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Making Cyberspace Safe for Children

Cyberscape stakeholders held a summit aiming to protect children from the dangers of cyberspace. The Child Online Protection Summit was held last November 2017 wherein the various government, private, industry, community and academic stakeholders discussed the hazards and dangers that children encounter while using the internet and formulating policies and guidelines to protect them

This was led by the Department of Information and Communications Technology (DICT) together with the Department of Social Welfare and Development (DSWD). Other agencies such as the Inter-Agency Council Against Child Pornography (IACACP) with other organizations endeavored to raise awareness on the dangers that can be encountered by children when using the internet. The most danger seen is the risk of online sexual exploitation. 

The summit’s theme was “Enabling Dynamic Partnerships: The Role of Everyone to Protect Children and Young People Safe and Secure Online,”

The discussions were participated in by national government agencies, Local Government Units (LGUs) academe, industry, and business sectors, international organizations and communities. Insights and best practices were shared so as to develop online safety standards and mechanisms that will conform to  Section 11 of the draft IRR of R.A. 10929, also known as The Free Internet in Public Places Act.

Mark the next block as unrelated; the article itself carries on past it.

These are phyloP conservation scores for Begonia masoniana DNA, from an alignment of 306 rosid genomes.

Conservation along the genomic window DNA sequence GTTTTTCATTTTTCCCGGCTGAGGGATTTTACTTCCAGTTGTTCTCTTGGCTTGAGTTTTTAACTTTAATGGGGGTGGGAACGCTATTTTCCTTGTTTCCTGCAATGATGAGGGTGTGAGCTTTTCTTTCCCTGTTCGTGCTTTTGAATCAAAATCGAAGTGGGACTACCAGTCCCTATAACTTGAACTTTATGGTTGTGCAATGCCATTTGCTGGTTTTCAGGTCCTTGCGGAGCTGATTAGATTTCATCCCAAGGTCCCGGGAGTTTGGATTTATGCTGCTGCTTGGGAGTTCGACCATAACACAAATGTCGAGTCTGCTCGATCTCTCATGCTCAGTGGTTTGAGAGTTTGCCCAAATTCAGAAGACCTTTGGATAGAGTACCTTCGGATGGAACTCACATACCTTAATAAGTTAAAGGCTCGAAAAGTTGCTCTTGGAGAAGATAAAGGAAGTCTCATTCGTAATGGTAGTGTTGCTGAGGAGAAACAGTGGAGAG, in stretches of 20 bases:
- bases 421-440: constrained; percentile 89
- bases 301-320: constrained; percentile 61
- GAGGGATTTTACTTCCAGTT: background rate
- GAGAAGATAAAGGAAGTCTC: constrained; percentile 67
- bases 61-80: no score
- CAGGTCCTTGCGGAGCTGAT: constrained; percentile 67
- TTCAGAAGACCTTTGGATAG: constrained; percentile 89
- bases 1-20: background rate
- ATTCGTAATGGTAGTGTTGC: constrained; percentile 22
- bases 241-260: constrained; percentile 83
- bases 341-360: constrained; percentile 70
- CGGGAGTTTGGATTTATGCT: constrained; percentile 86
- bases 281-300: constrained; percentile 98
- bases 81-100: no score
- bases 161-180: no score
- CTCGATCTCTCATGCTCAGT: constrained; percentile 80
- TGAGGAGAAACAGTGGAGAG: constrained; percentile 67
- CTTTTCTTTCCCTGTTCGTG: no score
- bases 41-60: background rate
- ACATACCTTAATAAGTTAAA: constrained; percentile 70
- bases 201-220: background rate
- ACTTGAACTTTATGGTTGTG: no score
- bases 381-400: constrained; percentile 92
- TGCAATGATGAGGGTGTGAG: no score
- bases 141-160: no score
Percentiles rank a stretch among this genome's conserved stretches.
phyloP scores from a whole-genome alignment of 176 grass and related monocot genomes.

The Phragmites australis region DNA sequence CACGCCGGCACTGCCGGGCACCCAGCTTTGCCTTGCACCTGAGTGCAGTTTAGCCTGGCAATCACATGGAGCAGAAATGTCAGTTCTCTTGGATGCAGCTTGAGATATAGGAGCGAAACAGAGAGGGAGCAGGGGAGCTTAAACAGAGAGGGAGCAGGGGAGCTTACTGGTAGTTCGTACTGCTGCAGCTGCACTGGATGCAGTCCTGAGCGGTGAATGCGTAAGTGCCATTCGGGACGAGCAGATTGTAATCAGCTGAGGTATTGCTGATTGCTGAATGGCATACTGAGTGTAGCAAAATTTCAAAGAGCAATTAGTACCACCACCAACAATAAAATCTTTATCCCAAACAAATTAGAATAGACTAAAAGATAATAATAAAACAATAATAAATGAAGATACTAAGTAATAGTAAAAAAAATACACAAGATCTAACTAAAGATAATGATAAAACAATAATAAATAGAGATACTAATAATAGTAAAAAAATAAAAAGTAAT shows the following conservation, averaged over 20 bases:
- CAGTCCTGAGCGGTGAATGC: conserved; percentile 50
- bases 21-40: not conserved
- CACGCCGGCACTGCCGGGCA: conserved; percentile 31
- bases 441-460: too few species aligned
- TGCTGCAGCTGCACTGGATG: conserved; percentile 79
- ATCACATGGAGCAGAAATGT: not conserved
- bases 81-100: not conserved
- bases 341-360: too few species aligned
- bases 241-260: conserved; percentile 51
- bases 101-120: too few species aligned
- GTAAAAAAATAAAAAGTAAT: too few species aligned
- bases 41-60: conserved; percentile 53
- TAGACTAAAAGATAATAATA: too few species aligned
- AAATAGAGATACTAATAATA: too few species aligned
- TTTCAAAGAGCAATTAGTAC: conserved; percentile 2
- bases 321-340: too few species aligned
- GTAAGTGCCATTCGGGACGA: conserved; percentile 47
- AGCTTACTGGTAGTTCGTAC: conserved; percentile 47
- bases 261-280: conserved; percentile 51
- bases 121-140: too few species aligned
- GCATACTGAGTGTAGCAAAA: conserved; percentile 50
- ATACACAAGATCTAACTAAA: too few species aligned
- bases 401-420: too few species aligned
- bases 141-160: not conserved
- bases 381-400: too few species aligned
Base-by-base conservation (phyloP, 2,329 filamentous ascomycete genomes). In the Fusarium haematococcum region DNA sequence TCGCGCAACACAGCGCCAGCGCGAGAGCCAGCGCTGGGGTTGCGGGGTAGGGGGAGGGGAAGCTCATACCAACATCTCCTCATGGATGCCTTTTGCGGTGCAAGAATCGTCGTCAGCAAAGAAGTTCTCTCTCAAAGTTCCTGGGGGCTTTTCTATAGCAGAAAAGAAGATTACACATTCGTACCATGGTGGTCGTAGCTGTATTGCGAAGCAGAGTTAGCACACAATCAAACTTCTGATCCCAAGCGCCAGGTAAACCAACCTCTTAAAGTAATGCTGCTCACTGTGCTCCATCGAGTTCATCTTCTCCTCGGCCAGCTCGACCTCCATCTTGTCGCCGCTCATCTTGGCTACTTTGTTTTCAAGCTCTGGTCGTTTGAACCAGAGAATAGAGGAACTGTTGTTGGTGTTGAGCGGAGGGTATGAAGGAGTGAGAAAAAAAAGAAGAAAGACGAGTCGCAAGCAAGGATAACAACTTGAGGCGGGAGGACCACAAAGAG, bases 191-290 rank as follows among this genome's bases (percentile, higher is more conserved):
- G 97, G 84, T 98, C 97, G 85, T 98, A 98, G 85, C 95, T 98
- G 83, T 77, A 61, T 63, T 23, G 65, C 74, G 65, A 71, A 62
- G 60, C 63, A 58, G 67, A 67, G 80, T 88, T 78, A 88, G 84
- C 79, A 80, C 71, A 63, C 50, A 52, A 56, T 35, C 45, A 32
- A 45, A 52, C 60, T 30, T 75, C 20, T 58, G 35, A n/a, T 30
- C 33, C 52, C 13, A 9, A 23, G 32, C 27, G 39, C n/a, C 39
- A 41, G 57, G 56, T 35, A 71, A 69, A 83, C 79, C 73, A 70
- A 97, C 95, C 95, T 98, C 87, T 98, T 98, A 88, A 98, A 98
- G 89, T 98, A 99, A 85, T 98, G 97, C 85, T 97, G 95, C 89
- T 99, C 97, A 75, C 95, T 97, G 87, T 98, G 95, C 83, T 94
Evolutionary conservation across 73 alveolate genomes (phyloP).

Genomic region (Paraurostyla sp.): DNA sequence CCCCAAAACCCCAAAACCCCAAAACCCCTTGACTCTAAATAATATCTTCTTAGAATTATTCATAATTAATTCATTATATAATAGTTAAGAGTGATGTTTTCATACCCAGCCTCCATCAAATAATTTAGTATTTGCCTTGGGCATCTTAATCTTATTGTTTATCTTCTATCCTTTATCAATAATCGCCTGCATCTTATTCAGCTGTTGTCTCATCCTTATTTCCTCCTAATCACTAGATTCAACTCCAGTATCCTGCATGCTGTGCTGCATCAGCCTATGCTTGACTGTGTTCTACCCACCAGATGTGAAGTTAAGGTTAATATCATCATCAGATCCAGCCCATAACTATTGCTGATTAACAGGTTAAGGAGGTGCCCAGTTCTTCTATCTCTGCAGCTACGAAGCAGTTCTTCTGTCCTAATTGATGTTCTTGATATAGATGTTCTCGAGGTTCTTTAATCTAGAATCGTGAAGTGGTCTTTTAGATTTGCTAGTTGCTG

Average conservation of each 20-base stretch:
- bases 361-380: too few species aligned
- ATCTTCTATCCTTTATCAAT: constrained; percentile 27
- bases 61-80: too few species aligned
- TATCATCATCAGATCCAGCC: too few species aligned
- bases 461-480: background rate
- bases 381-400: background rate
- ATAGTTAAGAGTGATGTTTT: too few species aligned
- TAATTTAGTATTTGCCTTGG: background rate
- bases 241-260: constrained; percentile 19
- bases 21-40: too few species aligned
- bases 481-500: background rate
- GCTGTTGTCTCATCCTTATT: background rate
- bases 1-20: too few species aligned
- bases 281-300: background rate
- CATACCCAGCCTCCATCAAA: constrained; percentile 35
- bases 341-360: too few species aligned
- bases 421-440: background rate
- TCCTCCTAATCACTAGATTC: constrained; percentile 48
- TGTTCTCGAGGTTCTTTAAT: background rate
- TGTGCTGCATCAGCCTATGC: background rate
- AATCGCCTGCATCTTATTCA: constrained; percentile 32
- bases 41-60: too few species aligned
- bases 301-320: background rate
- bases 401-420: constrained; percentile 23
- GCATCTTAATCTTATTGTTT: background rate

Assistant Secretary Alan Silor said I his presentation of the draft IRR that upon its approval, the DICT will craft a child online safeguarding policy within one year from the effectivity of the law.

The absence of Child Online Protection (COP) centers and the insufficient number of social workers to respond to the growing reported cases of Online Sexual Abuse and Exploitation of Children (OSAEC) are among the challenges hounding the current online safety landscape. 

According to Lotta Sylwander from UNICEF Philippines, “There needs to be an understanding of what online sexual abuse does to children. We need to change parents’ understanding of what happens to their children,” 

It was also stressed that while government and institutions must be aware and must provide protection to children with regards to online dangers, the families and communities will be the frontline against the hazards that children encounter while using the internet. 

DICT Director Maria Teresa Magno-Garcia of the National ICT Governance Service emphasized, “Our eyes have seen, our ears have heard the dark realities in the online world, and we must not stop at seeing and hearing, but we must start doing something about them both online and offline and, ultimately, we must start at Home.”

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